A recent video of congresswoman Alexandria Ocasio-Cortez (AOC) railing against Big Pharma could be an important landmark for putting a particular concept in the forefront of people’s minds — but not the one you might be thinking of.
Diatribes against Big Pharma, although valuable, are not new, and just because AOC has picked up the baton on this one does not necessarily mean much will change in this domain, at least for the foreseeable future. Instead, the important part of her monologue is the angle of attack she used. By comparing healthcare to the iPhone — saying “this [iPhone] is a commodity…people’s lives are not a commodity” — she was shifting the focus of the Big Pharma debate towards another important concept, one that is absent from the public consciousness but has a totalitarian-like governance over our lives. The concept of “commodification”!
— SocialSecurityWorks (@SSWorks) May 16, 2019
So, what is commodification?
“Commodification” is the bedrock of neo-liberalism. But unlike the term neo-liberalism, which over the past 15 years has found its way into the public consciousness (albeit in a very confused manner), discussions on commodification have remained mostly confined to academic discourse. A quick comparison of the two terms using Google Trends clearly demonstrates this.
Commodification, simply put, is the transformation of something that previously had no commercial value into something that does; something that was not tradable into something that can be traded. It is the act of putting a price on something. This might not seem absurd — after all, we were born into a world where the rights of private property are well-established and we have been educated to believe that everything has its price. Commodification is such a normal part of our everyday lives that it almost goes unnoticed. But where does this propensity to commodify end?
To take the grimmest historical example of commodification, we only need to look at the transformation of free human beings into slaves to be bought and sold, shipped across continents, and seen as no more than private property. The answer, then, to where it ends is simple: commodification is defined by the Overton window, a window that shifts to reflect the range of socially acceptable views in any given society at any given point in time. The Overton window itself is controlled by (hyper)normalisation, the process whereby a previously unacceptable idea obtains the status of an acceptable norm. It is this process that, for example, makes citizens of the USA believe that a Scandinavian-style health system is not feasible while a Scandinavian citizen considers the USA’s healthcare system barbaric. Under pure neo-liberal ideology, everything except chattel slavery – neo-liberalism relies heavily on modern slavery – is subject to commodification and is exposed to the “free-market” pricing mechanism.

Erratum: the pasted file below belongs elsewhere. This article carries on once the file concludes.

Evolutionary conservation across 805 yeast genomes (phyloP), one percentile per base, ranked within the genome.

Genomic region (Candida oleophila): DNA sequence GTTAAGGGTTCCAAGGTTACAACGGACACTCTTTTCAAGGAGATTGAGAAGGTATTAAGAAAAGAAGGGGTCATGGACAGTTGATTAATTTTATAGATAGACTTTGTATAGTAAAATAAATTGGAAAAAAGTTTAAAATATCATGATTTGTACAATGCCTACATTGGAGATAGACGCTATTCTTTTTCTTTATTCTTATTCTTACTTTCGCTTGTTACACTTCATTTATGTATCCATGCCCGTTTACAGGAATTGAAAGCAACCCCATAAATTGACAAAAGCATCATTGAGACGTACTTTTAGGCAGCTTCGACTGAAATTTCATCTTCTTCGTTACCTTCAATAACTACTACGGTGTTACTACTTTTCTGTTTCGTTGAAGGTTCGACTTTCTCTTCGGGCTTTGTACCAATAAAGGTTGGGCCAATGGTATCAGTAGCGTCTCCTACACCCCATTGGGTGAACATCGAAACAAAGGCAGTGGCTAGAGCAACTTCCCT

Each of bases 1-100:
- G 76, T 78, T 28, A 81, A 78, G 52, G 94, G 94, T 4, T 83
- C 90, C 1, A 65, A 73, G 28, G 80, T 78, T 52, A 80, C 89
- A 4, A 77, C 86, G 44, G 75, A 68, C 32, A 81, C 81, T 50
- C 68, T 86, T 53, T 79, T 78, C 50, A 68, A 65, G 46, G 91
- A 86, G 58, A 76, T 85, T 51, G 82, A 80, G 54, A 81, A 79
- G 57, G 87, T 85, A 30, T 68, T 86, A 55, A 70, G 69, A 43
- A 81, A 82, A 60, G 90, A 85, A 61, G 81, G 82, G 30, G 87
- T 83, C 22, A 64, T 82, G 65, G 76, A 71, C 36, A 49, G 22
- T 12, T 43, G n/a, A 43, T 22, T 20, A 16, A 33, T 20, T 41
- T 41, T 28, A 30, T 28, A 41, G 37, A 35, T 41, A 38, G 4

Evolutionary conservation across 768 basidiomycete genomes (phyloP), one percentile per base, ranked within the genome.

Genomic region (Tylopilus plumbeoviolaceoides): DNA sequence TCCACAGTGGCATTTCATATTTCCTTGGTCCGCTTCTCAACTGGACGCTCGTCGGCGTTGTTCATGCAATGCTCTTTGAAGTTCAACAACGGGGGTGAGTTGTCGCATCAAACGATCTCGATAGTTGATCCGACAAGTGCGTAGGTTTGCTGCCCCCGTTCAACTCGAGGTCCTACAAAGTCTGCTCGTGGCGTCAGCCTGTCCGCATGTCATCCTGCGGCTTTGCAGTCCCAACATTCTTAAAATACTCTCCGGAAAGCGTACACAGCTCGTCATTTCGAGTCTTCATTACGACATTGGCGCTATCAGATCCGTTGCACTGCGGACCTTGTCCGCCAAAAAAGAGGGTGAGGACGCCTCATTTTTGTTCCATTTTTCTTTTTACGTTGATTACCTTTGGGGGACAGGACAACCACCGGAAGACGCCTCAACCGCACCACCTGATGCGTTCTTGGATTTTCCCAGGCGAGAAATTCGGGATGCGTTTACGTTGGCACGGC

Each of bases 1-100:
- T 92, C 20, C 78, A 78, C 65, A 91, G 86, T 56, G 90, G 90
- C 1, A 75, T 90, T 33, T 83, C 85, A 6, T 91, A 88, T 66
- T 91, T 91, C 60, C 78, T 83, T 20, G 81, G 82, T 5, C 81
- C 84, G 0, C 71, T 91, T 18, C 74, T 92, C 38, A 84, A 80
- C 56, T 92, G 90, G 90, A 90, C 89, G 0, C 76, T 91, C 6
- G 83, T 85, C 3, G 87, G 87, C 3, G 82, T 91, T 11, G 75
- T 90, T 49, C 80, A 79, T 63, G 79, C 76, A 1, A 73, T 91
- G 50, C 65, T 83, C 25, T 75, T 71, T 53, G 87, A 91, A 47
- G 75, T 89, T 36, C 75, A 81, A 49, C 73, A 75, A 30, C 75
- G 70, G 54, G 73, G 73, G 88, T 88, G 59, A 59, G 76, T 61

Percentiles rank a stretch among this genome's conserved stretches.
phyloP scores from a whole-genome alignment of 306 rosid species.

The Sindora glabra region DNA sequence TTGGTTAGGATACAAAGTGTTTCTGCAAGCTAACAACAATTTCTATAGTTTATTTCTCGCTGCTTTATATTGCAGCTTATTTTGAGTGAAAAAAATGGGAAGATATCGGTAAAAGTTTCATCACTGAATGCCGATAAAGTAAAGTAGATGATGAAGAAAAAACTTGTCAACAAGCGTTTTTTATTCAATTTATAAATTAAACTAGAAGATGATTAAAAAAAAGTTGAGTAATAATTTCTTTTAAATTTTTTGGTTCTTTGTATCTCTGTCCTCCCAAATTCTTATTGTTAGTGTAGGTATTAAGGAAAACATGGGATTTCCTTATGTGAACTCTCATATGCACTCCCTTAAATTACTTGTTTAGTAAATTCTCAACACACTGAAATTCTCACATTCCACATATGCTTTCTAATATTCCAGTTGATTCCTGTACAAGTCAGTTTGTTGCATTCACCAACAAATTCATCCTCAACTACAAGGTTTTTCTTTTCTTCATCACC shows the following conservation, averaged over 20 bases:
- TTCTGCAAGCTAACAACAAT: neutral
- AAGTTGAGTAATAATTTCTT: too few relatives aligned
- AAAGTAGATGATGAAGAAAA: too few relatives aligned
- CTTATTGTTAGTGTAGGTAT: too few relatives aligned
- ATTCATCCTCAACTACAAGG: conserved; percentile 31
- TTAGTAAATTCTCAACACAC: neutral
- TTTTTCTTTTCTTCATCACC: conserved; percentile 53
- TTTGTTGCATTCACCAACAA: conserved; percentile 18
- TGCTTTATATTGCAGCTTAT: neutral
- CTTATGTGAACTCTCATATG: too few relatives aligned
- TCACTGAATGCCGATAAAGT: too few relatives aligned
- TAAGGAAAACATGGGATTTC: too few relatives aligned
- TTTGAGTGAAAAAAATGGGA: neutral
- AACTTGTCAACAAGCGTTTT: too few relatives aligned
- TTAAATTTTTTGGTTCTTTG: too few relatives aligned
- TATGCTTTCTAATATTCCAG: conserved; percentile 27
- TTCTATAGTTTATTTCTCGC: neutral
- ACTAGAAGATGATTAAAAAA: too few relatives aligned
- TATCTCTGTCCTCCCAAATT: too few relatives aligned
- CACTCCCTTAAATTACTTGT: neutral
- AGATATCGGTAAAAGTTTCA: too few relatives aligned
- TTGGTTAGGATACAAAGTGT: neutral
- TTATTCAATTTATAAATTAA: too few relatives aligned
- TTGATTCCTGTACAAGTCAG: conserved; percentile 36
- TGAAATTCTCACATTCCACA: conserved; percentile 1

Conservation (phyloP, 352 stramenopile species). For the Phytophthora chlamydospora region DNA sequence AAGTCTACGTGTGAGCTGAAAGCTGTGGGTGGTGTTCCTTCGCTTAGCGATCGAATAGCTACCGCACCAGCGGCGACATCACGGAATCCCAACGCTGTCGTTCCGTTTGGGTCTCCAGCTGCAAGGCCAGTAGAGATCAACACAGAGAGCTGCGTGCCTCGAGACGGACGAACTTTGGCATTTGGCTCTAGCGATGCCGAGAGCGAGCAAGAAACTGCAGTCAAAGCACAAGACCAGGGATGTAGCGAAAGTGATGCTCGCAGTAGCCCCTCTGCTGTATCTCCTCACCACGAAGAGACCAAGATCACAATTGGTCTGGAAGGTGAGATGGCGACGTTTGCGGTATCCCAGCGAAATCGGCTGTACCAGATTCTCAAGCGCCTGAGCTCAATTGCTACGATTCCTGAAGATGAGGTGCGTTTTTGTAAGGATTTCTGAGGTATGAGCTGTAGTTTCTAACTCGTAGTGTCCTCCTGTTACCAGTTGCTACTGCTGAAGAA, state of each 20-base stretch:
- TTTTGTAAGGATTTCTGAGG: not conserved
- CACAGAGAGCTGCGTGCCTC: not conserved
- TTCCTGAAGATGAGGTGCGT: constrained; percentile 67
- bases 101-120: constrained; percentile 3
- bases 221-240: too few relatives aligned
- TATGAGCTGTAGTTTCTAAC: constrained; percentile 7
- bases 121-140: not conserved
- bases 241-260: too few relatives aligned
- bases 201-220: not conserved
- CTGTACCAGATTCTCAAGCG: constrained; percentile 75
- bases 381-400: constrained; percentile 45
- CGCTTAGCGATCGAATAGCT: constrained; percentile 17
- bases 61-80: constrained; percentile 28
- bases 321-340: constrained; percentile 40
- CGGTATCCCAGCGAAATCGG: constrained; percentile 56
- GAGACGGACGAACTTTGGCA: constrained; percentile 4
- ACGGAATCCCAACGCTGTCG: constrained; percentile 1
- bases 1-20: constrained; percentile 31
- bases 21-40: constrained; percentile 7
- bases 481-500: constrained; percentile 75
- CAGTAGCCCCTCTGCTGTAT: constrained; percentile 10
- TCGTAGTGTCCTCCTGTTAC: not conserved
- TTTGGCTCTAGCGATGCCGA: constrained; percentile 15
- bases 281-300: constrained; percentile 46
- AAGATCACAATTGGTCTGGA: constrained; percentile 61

Considering its implications and its highly visible role in the history of political economy, the lack of public consciousness around commodification is particularly interesting. For example, in his book The Great Transformation (1944), Karl Polanyi talked of the three fictitious commodities: land, labour and money. They are fictitious because they are not produced for sale; they are “embedded” in society and are essential for everyone. With the rise of “free-market” capitalism, these fictitious commodities started to become disembedded from society and subject to “free-market” pricing mechanisms, resulting in undesirable consequences for the population. As has been pointed out elsewhere, healthcare is another one of these fictitious commodities, incomparable to the iPhone for the well-being of society. So when healthcare is commodified, as is the case in the USA, the populous suffer.
The point is that society needs to recognise that the “commodification of everything”, with a strong focus on the essentials for life, is a major component of the latest neo-liberal phase of free-market capitalism. In the last forty years it has succeeded in pushing the commodification of fictitious commodities to impressive heights never before seen. Land is commodified to such an extent that houses are no longer homes but, in places like London, mansions sit empty as wealth-stores for the super-rich while corporations scour the Global South for new lands ripe for primitive accumulation. And although labour under the wage system has always been commodified, the latest stages of neo-liberalism, with its “Uberfication” of employment directly exposing workers’ wages to the “free-market” pricing mechanism, has had devastating effects on job security and, as predicted by Polanyi, fuelled the subsequent rise in Fascism.
So while everyone is cheering on AOC for attacking Big Pharma head on, the main goal here should be to focus the public’s attention on how neo-liberalism’s “commodification of everything” is at the root of many ills of our societies.
We need to widen the debate on what can and should be commodified; it is not just healthcare that should be exempt from the pricing mechanisms of the iPhone, but also every other object, concept, and interaction that is essential to maintaining the well-being and fabric of a community. With the commodification of everything and a lack of public discourse on what should be commodified, our social interactions, and therefore the norms we reproduce in society, remain governed by one, impersonal and damaging mechanism alone…the price.